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My e-Portfolio "Learning Moment" of 2012

My biggest take home in terms if what I have learned about e-Portfolios for 2012 would have to come from the Faculty of Education (as it was until a recent amalgamation), and relate to an outcome of e-Portfolio use that I was not at all expecting.

The context

2012 is the first year that University of Canberra has seen a number of unit-conveners in the one course seriously using e-Portfolios, namely the Faculty of Education. This fact is critical to the story.

e-Portfolios were one of many topics for a mid-year course (program) team meeting. The team was asked to consider the course wide adoption of e-Portfolios. Three of the ~10 unit conveners had been using them during Semester 1. The arguments put forward by myself and the three unit conveners covered many of the well known advantages. Those new to portfolio practice an Mahara noted disadvantages centered around having to learn the technologies. However the advantages far outweighed the disadvantages, and before long there was agreement across the whole team that this would be an course/program wide initiative.

An Unexpected Advantage 

Of the advantages the three unit conveners threw in this, and it wowed me;

The work students are producing for one particular unit convener, through e-Portfolios, are now visible to all unit conveners in the teaching team. Staff can now see not only each individual students work for their own unit but also what they are producing for other units in the course. Not only does this help unit conveners building a more complete picture of each students' performance, they said it also helped to see what their colleagues were doing which resulted in productive conversations.


Team based approaches to course/program teaching and curriculum design

Experience has demonstrated to me that academic staff have very little time for discussing their teaching practice and unit designs with each other. At one time someone commented to me that they wished they didn't have to develop their unit outline in a vacuum. Often when walking down faculty corridors doors are closed, another sign to me that workloads are high. Teaching and learning departments have tried many approaches to facilitate academic peer collaboration and discussion around teaching and learning because they know it leads to better outcomes for staff and students. In the K-12 sector I have heard it said that a good teacher is a team teacher. In the higher education sector I have seen individual conveners win awards, and teams win awards. The students of the individual award winners obviously had a great experience in one unit, the students of the team had a great experience across a whole discipline or course.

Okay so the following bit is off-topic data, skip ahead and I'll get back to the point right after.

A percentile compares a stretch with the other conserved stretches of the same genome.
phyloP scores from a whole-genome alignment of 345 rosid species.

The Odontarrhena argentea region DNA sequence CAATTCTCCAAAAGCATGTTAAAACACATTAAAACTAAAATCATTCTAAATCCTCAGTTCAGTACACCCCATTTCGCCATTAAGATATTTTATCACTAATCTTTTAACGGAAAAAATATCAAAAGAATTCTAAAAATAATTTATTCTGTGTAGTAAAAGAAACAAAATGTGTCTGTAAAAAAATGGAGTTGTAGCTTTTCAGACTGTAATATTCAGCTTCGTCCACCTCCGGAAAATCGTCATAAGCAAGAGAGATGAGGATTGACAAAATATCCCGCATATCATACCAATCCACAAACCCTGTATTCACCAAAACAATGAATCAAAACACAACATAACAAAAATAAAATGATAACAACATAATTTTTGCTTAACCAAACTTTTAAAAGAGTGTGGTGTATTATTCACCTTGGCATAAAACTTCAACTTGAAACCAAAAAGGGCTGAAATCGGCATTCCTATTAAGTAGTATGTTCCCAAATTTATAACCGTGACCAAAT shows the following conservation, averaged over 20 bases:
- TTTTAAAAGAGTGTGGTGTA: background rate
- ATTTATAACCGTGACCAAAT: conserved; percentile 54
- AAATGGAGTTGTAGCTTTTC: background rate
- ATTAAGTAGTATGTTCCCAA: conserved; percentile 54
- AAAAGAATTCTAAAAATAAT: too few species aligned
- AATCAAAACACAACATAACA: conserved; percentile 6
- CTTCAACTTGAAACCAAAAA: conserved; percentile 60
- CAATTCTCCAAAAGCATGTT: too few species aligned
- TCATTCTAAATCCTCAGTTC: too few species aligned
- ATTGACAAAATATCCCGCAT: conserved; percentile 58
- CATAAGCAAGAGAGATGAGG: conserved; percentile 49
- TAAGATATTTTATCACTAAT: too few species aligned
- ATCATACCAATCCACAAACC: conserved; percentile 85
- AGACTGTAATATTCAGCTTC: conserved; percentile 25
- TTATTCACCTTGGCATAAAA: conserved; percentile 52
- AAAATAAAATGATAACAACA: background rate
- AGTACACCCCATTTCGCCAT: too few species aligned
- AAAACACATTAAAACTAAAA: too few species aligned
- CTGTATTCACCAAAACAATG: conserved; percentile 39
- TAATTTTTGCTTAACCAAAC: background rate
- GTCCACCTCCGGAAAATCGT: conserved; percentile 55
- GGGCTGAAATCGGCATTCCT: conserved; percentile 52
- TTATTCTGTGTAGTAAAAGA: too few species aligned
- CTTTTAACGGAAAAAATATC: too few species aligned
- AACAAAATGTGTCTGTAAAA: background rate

Among various other strategies to help staff connect with the broader curriculum, University of Canberra has implemented a unit outline repository. This provides a high level of transparency to this important document. This have proven to be an important view for staff into units they don't directly teach into. However a unit outline is only a window to curriculum, and a statement of what is planned to happen, it may not 100% reflect the true curriculum - i.e. what really happens.

The real curriculum

On the other hand e-Portfolios (as with other learning environments such as the online teaching and learning environment or the tutorial room) are what actually happens in a unit because they are a view to what students are doing and producing as a result of their learning and attention to unit requirements. When access is granted to all members of a teaching team they have proven (see above) to be a conversation starter between unit conveners around the curriculum they are teaching. This transparency and collaboration is crucial to improved student experience, and probably staff experience too. To me, it is a surprising outcome of e-Portfolios, and a valuable one - it helps to fill a void. This outcome reinforces again to me that e-Portfolios are useful for a great many things, and no doubt I/we will continue to be surprised by what happens as a result of them.

Feel free to comment and add your views.

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